MT. VERNON — A committee of four has been given direction on how to convince Jefferson County voters a tax increase is needed for courthouse renovation.
A special committee was formed last month to address the issue, following a series of public hearings. M360 is the company that has provided estimates of the work. The project has an estimated cost of $7.5 million, with the question of how to pay for it going to the voters through a referendum in the March 2014 election. In July, on a 12-1 vote, the County Board accepted a recommendation from the Public Safety Committee allowing M360 to begin Phase I of renovations at an estimated cost of $4.66 million.
“The people of Jefferson County need to know what the issues are concerning the longevity of the courthouse based on current conditions. They need to know and understand the ‘what’ it will take to renovate/restore this courthouse so it will be viable for another 30 years. They need to understand the process we have taken to get to this point,” Chairman Robert White stated in a news release. “They need to know the cost and the options required to address the courthouse problems. All of this combined will give them an opportunity to vote, if decided by the full board to put on the March 2014 primary ballot as to what they want done by us.”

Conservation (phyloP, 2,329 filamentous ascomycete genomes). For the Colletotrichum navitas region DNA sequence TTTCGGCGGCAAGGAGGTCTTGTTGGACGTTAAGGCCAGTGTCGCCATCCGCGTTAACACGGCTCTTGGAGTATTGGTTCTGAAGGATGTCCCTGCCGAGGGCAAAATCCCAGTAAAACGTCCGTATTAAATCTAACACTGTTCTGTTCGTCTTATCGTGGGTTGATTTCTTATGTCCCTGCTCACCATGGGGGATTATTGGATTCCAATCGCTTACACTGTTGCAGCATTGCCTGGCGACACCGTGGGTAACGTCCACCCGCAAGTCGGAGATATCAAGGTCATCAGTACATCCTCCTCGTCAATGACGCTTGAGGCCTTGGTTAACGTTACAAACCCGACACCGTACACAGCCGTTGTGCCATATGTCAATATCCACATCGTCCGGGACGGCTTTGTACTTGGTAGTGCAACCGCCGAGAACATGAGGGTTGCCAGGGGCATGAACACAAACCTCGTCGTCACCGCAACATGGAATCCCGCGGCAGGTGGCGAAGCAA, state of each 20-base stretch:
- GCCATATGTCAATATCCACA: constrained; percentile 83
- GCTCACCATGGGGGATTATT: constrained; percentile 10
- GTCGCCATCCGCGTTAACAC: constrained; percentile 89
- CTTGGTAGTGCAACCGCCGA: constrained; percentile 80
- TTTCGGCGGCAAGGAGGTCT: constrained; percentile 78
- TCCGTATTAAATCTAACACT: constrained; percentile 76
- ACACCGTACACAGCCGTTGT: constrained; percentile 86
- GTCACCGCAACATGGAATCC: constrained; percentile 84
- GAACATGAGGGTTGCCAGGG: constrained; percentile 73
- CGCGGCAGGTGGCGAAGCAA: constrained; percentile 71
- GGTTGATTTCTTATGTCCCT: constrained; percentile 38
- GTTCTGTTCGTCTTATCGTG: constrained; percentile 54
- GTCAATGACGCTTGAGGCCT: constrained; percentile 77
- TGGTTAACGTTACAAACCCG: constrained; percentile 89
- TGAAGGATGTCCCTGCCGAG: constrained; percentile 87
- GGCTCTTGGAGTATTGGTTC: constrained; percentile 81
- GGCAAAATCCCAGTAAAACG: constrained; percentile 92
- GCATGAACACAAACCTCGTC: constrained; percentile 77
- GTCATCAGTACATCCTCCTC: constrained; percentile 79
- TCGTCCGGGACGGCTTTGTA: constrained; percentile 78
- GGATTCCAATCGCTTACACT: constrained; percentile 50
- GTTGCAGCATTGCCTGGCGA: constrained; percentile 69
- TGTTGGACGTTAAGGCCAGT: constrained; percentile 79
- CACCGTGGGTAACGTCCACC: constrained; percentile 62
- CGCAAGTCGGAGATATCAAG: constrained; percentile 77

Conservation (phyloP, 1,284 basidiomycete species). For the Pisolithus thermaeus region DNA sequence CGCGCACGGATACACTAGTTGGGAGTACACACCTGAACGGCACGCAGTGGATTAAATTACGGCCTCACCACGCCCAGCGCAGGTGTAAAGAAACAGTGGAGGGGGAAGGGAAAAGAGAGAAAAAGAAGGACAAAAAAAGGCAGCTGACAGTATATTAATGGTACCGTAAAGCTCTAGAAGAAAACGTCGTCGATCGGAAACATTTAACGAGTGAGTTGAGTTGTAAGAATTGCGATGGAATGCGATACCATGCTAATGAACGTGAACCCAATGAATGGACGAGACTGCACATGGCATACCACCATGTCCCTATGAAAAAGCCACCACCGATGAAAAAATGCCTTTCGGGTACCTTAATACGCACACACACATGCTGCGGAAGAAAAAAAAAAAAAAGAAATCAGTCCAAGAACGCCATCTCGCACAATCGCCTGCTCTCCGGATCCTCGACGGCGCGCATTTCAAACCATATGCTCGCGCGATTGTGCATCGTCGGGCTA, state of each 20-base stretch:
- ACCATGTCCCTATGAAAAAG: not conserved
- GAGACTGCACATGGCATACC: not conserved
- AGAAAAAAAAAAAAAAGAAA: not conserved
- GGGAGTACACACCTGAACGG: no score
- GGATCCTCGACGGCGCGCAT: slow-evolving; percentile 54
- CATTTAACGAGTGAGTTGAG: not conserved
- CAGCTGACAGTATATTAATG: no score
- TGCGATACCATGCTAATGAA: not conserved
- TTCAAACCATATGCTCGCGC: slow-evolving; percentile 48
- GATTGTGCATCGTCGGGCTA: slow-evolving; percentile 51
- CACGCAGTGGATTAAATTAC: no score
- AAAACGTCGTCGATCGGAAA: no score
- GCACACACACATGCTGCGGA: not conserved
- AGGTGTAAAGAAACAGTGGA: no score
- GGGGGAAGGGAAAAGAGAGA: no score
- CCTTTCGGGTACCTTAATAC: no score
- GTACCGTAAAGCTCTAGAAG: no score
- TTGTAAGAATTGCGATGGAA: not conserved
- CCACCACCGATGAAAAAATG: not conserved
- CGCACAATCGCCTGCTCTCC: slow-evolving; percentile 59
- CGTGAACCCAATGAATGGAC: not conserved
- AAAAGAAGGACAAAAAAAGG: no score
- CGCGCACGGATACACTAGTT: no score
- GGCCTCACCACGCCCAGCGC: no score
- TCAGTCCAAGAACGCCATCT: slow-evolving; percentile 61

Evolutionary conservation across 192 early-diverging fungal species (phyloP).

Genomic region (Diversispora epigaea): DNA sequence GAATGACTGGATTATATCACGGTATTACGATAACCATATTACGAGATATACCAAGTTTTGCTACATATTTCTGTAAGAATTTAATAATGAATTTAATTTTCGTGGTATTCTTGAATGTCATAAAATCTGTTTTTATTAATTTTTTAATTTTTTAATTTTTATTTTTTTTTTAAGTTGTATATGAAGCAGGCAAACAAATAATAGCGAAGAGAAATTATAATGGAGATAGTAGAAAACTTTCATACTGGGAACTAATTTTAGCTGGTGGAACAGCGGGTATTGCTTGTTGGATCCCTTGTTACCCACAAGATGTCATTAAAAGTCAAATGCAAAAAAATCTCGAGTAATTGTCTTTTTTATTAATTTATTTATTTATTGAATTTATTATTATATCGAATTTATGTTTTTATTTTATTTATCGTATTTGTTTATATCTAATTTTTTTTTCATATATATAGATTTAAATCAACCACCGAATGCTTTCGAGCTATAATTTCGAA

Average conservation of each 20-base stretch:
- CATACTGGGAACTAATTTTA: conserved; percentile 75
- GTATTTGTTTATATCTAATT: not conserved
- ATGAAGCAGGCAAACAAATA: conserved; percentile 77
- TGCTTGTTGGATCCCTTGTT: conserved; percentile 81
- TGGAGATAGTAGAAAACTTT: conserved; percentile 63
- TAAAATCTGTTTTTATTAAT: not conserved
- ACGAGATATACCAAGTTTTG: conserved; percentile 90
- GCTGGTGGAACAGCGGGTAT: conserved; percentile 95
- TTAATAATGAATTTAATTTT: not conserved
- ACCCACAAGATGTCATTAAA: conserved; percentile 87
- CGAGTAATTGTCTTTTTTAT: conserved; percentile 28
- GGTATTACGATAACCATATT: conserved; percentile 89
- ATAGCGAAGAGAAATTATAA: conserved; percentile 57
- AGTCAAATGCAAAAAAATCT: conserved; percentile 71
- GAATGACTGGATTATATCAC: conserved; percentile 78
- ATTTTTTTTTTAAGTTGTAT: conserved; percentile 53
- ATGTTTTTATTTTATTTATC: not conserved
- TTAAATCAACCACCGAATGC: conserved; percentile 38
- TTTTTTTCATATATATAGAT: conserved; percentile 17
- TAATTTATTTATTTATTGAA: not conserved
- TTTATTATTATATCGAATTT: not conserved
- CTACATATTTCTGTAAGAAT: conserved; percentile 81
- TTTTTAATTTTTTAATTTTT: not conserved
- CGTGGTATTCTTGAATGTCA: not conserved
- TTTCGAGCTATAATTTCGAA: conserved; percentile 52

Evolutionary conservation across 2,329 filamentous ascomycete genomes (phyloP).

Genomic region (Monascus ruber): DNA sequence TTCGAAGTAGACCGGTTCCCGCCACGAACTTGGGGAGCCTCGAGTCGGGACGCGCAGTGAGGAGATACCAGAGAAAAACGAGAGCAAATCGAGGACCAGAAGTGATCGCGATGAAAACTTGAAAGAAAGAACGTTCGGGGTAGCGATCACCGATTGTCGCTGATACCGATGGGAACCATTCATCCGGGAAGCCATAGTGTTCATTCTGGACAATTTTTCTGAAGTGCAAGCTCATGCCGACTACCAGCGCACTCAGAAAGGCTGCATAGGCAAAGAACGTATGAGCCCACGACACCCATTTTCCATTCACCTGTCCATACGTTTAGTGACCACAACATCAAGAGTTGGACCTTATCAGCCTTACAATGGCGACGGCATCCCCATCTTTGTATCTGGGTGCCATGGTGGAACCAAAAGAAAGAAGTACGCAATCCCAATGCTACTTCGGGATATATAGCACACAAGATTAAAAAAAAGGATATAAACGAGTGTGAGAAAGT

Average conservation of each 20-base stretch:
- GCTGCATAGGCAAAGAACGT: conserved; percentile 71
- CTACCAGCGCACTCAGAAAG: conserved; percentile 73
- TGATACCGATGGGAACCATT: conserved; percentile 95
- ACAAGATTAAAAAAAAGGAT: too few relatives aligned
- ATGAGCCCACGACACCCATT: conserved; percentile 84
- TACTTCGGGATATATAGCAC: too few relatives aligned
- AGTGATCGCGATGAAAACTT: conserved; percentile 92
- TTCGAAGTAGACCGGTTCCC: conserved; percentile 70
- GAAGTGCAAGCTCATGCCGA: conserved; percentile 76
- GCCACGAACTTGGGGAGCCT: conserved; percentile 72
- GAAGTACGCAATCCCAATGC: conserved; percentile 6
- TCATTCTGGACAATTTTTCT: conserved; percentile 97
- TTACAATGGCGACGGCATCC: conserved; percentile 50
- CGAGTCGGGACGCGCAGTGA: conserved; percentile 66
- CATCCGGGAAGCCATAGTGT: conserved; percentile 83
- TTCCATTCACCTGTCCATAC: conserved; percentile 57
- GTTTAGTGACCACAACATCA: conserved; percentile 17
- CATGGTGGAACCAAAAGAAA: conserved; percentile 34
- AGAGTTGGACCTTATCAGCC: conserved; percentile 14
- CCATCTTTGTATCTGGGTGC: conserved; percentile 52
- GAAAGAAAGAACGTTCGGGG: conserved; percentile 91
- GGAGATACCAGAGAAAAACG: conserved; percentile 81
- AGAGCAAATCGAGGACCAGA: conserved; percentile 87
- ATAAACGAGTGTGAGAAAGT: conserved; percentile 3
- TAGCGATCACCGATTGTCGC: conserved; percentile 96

White said there are five financial options: Do nothing; use the current public safety sales tax, cut all of the deputies, offer a property tax referendum, or offer a sales tax referendum. Of these options offered, the sales tax referendum “is the most likely option that everyone will grudgingly agree on,” White said, noting that 60 percent of the revenue derived from that tax comes from people outside of the county.
“If this is the option that everyone agrees upon, I would strongly suggest we consider a sunset date that will allow enough time past the period of paying for the courthouse renovations so that we can double up on the jail bond payments to get them paid off early and perhaps sunset the original Public Safety Sales Tax early,” he added.